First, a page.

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The Spiral Jetty Essay Writing

Adding to the excitement I presumed we now shared: The road conditions near the jetty were highly variable, which was to say not always roads. The lake’s water levels, too, needed to be below 4,195 feet for us to see it, and those levels were partly dependent on snowfall (this winter there was lots) and how much of that snow, by the time we arrived, had melted and sluiced down the mountains — water that also, en route to the lake, could turn the 16 miles of unpaved roads into impassable mush.

Where we were headed, in other words, we might not be able to reach. And even if we were, what we traveled so far to see might not be visible.

‘‘Will there be internet?’’ they asked.

I appealed, finally, to their desire to see me happy, a strategy that, thus far in our lives, had failed 100 percent of the time. I told them that, for more than a decade, I’d wanted to visit ‘‘Spiral Jetty,’’ as though these years of compressed desire had become a diamond that I could flash in their faces, my little crows.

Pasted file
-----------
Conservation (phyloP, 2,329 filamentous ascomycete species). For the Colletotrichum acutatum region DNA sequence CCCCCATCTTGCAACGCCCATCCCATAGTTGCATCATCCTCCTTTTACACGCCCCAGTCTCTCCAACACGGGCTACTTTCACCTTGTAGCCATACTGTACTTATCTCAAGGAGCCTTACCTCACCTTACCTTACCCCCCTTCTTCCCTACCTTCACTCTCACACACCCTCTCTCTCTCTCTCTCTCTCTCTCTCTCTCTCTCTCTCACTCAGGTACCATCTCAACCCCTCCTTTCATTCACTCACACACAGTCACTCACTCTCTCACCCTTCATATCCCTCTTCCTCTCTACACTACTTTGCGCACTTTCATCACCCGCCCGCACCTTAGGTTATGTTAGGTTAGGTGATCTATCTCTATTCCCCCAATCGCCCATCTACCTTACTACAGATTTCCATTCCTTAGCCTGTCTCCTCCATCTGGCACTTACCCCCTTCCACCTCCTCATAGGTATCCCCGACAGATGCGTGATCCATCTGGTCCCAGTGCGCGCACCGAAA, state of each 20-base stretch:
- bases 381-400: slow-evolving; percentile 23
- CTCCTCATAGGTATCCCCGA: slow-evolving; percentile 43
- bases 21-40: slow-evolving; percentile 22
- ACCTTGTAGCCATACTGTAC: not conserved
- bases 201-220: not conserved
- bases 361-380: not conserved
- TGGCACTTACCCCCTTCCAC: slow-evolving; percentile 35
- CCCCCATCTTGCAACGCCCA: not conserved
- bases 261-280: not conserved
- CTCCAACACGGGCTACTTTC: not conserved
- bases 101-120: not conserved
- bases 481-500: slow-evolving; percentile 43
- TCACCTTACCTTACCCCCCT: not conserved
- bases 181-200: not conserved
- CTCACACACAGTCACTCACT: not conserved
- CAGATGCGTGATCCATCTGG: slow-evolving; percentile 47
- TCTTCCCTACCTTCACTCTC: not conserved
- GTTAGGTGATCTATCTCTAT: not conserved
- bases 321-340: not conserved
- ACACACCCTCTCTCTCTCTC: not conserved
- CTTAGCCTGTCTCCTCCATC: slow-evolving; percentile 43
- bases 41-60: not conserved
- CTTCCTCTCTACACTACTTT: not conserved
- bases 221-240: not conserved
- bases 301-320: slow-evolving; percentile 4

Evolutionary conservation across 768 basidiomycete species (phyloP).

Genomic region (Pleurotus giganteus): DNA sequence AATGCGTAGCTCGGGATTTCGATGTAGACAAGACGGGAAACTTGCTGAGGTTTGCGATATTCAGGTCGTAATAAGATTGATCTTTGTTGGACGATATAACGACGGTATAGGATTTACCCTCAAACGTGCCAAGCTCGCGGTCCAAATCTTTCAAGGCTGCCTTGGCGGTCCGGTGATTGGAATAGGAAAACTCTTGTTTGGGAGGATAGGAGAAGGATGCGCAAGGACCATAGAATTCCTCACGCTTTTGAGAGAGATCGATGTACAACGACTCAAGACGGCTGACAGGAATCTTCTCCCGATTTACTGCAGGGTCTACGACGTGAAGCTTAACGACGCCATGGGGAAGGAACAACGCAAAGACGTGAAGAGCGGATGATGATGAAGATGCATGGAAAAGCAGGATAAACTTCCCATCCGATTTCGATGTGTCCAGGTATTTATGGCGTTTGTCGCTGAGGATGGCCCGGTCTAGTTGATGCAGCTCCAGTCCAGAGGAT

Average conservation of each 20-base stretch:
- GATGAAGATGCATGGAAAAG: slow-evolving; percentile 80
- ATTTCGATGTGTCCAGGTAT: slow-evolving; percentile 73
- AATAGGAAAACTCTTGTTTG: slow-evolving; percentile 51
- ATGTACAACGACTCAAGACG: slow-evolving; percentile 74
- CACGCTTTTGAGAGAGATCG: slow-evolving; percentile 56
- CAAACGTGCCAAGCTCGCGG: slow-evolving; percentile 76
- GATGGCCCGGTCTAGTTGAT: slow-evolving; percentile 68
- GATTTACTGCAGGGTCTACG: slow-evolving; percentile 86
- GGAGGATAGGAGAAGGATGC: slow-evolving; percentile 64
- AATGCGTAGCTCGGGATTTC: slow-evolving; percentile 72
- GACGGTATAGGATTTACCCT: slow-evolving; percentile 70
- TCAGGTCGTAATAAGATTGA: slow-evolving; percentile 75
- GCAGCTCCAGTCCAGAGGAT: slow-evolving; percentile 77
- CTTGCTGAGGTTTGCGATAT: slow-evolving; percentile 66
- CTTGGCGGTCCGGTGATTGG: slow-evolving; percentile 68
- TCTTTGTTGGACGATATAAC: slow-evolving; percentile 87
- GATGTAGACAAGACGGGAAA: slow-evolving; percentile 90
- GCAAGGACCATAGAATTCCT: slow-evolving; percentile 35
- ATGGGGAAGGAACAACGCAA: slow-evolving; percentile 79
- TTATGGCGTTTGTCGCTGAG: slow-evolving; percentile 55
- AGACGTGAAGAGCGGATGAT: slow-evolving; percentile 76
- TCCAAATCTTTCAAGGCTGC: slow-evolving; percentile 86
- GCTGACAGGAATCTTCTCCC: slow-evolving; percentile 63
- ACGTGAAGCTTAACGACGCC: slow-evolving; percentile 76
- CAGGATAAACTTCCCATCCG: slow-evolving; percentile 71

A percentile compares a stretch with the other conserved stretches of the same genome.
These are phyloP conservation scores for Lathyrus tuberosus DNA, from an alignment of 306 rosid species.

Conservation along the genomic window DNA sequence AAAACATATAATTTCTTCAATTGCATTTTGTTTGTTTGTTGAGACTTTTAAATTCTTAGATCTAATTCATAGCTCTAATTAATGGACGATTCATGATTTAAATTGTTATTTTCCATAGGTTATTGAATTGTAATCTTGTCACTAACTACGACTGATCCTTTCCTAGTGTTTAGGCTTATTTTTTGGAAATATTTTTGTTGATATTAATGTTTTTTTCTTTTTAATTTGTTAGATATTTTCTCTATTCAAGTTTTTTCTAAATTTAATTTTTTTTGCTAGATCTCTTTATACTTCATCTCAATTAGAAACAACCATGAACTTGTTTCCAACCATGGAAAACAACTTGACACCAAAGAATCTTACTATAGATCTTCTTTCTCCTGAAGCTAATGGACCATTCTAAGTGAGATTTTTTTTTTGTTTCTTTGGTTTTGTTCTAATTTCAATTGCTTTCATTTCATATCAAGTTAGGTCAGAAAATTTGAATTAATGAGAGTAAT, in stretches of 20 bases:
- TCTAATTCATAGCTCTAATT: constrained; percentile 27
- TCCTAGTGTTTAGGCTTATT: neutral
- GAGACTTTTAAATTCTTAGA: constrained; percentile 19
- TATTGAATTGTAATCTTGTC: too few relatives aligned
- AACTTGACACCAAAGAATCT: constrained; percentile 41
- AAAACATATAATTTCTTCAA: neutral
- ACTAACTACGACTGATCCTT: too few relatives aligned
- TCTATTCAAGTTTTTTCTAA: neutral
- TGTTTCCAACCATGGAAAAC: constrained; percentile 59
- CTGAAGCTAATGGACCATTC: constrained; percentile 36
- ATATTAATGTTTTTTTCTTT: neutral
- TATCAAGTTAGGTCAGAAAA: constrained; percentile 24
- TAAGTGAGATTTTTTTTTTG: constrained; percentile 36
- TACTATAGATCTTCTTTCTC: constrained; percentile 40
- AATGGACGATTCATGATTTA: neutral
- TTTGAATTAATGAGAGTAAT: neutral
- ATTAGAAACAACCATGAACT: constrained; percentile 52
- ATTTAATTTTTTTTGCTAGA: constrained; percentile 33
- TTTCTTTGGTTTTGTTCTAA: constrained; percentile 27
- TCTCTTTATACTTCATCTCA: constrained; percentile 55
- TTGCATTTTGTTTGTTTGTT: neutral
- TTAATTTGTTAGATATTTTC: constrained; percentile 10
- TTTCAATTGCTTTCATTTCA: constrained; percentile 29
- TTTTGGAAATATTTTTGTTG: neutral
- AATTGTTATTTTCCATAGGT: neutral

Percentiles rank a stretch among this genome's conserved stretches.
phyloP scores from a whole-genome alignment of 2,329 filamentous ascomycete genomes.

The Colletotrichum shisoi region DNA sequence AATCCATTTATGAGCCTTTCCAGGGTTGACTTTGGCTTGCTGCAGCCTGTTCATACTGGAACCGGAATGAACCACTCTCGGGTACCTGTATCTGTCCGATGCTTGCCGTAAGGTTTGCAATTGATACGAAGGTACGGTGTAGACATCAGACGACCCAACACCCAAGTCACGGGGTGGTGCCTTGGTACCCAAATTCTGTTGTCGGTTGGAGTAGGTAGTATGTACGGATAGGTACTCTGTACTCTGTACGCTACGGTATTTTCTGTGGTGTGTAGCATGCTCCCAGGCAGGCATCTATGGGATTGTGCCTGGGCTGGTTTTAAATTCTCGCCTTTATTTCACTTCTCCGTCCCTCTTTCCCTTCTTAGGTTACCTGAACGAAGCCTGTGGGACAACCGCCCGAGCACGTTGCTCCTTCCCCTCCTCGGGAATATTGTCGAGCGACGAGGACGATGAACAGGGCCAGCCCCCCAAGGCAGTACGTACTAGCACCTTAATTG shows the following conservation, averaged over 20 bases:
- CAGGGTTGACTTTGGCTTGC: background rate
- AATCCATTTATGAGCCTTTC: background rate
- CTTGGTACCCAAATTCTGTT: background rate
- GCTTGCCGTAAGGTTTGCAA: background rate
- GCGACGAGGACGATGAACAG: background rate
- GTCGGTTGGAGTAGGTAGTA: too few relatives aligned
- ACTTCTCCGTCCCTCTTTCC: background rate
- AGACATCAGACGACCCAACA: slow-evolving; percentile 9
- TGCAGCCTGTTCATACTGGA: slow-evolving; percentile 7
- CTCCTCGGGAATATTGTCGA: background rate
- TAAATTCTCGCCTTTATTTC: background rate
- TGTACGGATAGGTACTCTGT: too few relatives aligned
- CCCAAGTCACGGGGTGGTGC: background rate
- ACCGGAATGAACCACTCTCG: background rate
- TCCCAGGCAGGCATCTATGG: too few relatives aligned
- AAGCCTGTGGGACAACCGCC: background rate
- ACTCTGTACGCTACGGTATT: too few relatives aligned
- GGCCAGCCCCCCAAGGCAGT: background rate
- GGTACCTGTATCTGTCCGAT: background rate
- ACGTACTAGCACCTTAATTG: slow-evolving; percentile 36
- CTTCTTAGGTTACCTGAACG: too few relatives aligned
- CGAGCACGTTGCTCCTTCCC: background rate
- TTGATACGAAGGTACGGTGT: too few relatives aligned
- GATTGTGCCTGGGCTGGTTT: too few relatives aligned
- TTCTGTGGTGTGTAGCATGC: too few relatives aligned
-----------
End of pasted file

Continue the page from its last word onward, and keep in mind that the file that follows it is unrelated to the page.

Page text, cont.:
This ploy worked as well as it ever had. They grudgingly accepted their fate. I accepted mine. You cannot sell others on a pilgrimage. You cannot drum desire out of nothing. Unlike me, the crows had not once held a piece of the jetty in their hands. It was 2004. I was in Los Angeles. My friend, Christopher James, an artist and Smithson admirer, had been tracking the water levels around the jetty for years. Because, for almost three decades — roughly since the death of its creator, at age 35, in a plane crash — the jetty, except for a few brief reappearances, was submerged. Around 1999, the lake’s water started to recede (because of drought) so that by 2002 the jetty could, again, be seen; people, again, could walk it. People like James could get in their trucks and drive thousands of highway miles and then through the cow fields and out to the Great Salt Lake, where the coastline ‘‘reverberated out to the horizons,’’ according to Smithson, ‘‘only to suggest an immobile cyclone while flickering light made the entire landscape appear to quake.’’